Venice authorities have tested a controversial flood dam system on Friday, leading to the separation of the Venetian lagoon from the Adriatic Sea for the first time.
The system, which has 78 locks whose objective is to prevent the entry of water and prevent heavy flooding into the city, is known as MOSE and costs around 5.5 billion euros. The project has been criticized for its involvement in corruption cases, as well as for its high budget and completion schedule.
The works began in 2003 and are expected to finish in December 2021. Italian Prime Minister Giuseppe Conte, who has moved to Venice despite the coronavirus pandemic for the test, has asserted that, although the project has suffered “clear episodes of corruption”, it is important now to “focus on its goal: make it work”.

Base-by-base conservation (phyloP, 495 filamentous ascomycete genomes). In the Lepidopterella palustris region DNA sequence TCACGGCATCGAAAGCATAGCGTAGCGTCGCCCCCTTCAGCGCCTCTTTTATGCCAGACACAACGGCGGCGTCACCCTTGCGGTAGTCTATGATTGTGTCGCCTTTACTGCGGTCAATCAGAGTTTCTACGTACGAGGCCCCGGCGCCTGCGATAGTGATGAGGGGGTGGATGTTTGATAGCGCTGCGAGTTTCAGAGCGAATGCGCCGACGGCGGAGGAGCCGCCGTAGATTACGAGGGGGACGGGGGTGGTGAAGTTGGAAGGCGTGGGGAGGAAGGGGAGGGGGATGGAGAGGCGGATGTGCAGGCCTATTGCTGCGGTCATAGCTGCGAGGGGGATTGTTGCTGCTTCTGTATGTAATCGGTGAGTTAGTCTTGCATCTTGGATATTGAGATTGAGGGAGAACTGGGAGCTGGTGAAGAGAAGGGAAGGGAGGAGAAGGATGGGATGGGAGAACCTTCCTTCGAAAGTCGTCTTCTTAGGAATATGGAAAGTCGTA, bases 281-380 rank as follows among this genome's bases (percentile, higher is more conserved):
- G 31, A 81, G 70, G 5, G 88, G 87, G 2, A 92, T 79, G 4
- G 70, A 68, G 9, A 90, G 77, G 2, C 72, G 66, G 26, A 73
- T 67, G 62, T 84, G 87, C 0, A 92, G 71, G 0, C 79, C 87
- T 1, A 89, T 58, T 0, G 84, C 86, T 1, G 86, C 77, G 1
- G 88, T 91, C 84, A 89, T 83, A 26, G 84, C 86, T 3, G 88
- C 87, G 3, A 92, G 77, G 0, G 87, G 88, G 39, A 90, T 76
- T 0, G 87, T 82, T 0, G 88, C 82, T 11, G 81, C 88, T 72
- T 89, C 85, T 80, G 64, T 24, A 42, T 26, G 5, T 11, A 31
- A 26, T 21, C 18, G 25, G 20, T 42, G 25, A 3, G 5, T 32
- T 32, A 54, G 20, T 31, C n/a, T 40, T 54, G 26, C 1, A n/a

The engineers have designed four dykes with 78 locks that will be raised simultaneously and will allow the lagoon to be closed when heavy flooding occurs.
The ANSA news agency has indicated that the test has been carried out successfully and that all the gates have been lifted in about an hour and a half. According to an engineer working on the project, the estimated time will be half an hour when the entire system is complete.
The Mayor of Venice, Luigi Brugnaro, has described the experiment as a “great achievement” and “the result of Italian ingenuity” despite all the delays suffered. Protection against floods is essential for Venice, especially after the heavy rainfall registered last November, which caused serious damage to the city.